Saturday, January 23, 2010

Circumcise Newborns is Most Effective Strategy

Sometimes it just takes a little common sense to do what is right. But it never hurts to have an academic study back up your point of view. Common sense dictates that circumcising baby boys is the most cost-effective way to achieve the benefits of circumcision even if that boy is not likely to engage in sexually risky behavior until later in life. The anti-circ fanatics often rail against newborn circumcision, saying "baby boys don't have sex, don't circumcise them until later in life." Now comes still another study that establishes the obvious -- newborn circumcision is cheaper and safer and less complicated than adult circumcision. So let's do the obvious -- every baby boy should leave that foreskin behind when he comes home with mommy!

Check out this story below, and share your comments.

ScienceDaily (Jan. 21, 2010) — Circumcising newborn boys as a way to prevent HIV infection in later life is more cost-effective than circumcising adult males, finds a new Rwandan study in PLoS Medicine.

It has already been conclusively shown, from three randomized clinical trials in Uganda, Kenya, and South Africa, that adult male circumcision (MC) roughly halves the HIV transmission rate from women to men. Many African countries hit hard by HIV are therefore offering men the procedure as way to control the epidemic. Rwanda is one such country -- about 3% of adults in Rwanda are infected with HIV but only 15% of men are currently circumcised.

But performing the operation in adolescents and adults is linked with a higher risk of complications than circumcising newborns. And the operation is quicker and simpler to perform in newborns. The new study, by Agnes Binagwaho (Rwanda Ministry of Health) and colleagues, therefore set out to compare three different strategies as applied to Rwanda: circumcising newborns (neonates), adolescents, or adults.

The researchers used a technique called "cost-effective analysis," which looks at the balance between the costs of a medical intervention and its benefits. They estimated that each neonatal MC would cost just US$15 whereas each adolescent or adult MC would cost US$59. They found that neonatal MC would in fact save more money than it costs, because the operation is cheap to perform and would prevent HIV infections that are expensive to treat.

The study findings, say the authors, "suggest that Rwanda should be simultaneously scaling up circumcision across a broad range of age groups, with high priority to the very young."

In an expert commentary on the new study, Seth Kalichman (University of Connecticut) says: "The cost-savings of neonatal MC are compelling and suggest that implementation is economically feasible in developing countries hit hardest by HIV/AIDS. Neonatal MC should therefore be considered a priority in comprehensive HIV prevention plans for southern Africa."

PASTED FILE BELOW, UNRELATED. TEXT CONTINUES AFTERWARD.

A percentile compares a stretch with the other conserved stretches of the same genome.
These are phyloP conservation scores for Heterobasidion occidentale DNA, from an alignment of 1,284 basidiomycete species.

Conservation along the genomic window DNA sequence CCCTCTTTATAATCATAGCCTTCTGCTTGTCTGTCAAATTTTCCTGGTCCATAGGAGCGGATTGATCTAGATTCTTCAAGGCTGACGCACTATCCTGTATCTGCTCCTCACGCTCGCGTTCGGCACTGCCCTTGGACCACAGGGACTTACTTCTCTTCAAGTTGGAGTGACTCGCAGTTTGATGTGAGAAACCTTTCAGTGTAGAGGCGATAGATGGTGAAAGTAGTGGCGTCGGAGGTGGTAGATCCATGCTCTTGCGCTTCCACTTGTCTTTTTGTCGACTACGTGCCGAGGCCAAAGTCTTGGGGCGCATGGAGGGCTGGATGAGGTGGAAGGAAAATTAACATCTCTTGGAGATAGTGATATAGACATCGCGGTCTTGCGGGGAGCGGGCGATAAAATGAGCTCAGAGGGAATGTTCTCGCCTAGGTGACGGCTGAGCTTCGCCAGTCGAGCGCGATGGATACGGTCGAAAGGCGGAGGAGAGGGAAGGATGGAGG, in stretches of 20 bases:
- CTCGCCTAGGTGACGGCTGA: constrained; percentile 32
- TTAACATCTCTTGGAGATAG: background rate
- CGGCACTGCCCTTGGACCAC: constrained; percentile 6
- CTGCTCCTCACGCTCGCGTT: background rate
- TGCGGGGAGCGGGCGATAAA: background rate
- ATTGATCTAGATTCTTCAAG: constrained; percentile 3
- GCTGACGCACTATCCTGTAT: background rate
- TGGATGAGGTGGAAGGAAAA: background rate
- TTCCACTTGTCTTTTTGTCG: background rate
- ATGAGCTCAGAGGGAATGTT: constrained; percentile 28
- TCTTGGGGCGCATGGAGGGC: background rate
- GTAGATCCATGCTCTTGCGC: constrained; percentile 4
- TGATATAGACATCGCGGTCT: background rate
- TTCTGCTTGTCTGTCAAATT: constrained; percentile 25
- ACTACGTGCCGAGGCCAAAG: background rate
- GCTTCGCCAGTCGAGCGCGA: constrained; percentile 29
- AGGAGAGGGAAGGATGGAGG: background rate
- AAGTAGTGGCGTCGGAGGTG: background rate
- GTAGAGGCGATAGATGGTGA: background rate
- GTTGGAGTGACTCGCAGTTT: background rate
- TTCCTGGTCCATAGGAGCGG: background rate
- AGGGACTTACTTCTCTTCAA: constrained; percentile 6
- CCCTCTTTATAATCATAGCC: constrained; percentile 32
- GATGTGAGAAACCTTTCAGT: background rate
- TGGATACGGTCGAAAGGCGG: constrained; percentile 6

Saturday, January 9, 2010

Removal of Foreskin Rids Penis of Bad Bacteria, Study Shows

In another exciting study just released, medical researchers have confirmed that the removal of the foreskin allows the clean-cut penis to shed bad bacteria that can harm both the male and his female partners.

Here's the article from New Scientist

"A flap of foreskin isn't the only thing missing after a circumcision. Microbes that call the penis home disappear, too, which could explain why the procedure reduces a man's chance of contracting HIV.

"The microbes change dramatically," says Lance Price, a microbiologist at the Translational Genomics Research Institute in Flagstaff, Arizona, whose team identified thousands of microbes on the penises of 12 HIV-negative men. All had participated in a clinical study in Uganda which showed that circumcision halves the chances of getting the virus.

"The team discovered a total of 38 families of bacteria on the men's penises before circumcision, and 36 a year after. But the make-up of these communities had swung. Gone were a diverse population of bacteria intolerant of oxygen and linked with vaginal infection; now there was a more homogenous air-loving lot, more typical of other patches of skin.

"Price thinks that some of the expelled bacteria provoke an immune reaction on an uncircumcised penis, causing specialised immune cells to shuttle HIV throughout the body.
Residents of the penis

"Even where religion, culture or costs prevent widespread circumcision, Price says the work could be a first step in delivering the benefits of the procedure without surgery. "The really interesting thing about this study is the potential to modify somebody's risk for HIV."

"His team next plans to determine which microbes are most common on the penises of men who go onto to acquire HIV. Targeting these bacteria with antibiotics – while leaving harmless or even helpful residents of the penis alone – could stem the spread of HIV, he says.